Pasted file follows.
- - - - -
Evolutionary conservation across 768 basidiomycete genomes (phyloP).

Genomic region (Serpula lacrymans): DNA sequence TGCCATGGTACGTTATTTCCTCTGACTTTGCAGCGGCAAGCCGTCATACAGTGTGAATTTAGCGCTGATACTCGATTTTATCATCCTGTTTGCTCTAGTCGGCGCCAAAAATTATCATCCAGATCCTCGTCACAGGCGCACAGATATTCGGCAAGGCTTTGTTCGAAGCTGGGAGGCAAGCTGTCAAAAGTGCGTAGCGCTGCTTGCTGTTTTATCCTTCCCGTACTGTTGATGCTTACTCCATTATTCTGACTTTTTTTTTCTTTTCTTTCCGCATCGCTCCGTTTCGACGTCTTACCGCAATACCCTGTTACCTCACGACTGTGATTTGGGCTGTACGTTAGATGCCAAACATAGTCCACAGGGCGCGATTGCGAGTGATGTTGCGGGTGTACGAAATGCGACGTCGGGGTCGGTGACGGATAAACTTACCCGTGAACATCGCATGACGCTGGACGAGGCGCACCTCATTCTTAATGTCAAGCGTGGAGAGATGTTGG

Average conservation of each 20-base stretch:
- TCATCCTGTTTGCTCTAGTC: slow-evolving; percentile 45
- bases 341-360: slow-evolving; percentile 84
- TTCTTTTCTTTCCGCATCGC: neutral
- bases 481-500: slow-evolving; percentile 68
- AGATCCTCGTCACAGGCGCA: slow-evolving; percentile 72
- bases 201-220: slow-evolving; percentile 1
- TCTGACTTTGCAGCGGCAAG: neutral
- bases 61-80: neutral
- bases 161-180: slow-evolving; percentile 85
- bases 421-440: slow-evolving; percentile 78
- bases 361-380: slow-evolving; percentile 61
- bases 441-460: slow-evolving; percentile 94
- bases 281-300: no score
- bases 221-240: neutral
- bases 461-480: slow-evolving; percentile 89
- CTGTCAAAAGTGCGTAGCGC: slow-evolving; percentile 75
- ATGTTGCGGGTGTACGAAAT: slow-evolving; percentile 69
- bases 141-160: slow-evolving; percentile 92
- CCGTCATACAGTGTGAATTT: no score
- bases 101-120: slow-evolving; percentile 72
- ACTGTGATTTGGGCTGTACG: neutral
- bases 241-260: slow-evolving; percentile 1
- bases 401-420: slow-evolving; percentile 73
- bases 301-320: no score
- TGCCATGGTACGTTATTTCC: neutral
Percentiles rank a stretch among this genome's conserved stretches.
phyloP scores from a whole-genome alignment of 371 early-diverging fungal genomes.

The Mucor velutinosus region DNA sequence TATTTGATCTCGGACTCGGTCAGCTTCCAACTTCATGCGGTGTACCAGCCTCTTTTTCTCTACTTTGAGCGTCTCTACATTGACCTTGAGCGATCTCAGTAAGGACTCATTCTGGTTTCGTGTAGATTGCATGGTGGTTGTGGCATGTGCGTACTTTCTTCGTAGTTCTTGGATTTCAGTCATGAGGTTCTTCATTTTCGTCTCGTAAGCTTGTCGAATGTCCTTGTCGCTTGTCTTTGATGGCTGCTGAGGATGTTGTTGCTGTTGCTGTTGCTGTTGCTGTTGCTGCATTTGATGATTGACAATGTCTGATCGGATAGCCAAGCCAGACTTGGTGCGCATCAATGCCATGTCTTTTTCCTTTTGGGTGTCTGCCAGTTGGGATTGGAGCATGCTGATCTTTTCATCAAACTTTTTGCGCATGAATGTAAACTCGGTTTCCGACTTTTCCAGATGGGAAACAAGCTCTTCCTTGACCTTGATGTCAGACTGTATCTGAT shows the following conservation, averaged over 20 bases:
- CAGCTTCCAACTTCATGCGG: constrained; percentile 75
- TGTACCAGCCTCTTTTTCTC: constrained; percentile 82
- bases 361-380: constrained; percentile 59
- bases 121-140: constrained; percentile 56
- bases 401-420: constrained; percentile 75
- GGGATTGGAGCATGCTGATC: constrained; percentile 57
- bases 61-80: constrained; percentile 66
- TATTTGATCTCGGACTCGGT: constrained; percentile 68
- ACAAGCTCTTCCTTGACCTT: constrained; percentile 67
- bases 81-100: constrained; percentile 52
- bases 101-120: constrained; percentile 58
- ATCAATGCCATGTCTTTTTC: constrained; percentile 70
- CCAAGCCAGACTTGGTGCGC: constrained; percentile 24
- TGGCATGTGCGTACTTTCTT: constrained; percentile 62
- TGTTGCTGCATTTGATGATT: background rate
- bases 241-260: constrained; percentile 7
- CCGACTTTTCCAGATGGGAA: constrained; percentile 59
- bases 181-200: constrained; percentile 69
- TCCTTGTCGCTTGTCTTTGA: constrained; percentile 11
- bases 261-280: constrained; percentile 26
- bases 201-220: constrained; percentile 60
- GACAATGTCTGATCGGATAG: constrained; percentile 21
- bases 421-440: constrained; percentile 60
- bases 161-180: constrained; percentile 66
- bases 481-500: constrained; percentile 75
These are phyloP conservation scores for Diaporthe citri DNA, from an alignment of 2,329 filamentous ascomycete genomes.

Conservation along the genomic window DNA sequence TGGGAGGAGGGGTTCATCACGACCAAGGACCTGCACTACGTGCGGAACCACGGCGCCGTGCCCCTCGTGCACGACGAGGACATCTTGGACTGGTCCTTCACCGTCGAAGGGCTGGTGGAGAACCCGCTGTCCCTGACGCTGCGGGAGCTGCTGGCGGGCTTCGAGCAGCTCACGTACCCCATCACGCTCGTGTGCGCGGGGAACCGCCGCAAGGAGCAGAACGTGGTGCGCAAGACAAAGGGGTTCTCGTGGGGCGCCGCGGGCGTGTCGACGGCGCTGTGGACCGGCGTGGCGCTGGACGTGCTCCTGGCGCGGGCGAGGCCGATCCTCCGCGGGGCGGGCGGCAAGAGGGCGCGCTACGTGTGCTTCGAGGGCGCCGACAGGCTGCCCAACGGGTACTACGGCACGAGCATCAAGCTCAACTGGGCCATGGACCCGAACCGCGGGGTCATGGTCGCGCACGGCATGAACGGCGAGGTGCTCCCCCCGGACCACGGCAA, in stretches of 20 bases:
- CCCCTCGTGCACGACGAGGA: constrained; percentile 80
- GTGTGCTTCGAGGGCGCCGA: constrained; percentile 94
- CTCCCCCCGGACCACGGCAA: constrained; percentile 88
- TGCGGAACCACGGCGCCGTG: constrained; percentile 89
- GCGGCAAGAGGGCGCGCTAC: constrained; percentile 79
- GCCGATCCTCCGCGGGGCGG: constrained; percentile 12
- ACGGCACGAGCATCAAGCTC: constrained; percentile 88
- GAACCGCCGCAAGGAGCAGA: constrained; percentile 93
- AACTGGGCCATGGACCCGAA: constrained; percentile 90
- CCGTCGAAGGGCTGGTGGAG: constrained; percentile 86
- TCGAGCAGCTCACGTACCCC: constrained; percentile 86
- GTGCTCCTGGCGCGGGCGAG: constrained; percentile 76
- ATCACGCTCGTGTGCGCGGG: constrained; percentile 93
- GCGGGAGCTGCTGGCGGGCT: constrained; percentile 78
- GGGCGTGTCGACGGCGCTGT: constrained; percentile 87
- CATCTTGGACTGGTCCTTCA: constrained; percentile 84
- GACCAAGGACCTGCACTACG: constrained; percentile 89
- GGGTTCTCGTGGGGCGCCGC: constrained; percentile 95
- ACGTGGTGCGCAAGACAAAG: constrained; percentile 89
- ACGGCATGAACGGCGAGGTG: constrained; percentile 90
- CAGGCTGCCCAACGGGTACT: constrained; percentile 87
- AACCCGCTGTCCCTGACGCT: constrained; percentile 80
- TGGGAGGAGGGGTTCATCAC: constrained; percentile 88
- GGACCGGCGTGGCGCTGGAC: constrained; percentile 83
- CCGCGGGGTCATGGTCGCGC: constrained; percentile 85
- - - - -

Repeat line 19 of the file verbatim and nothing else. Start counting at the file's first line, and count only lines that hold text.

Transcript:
- CTGTCAAAAGTGCGTAGCGC: slow-evolving; percentile 75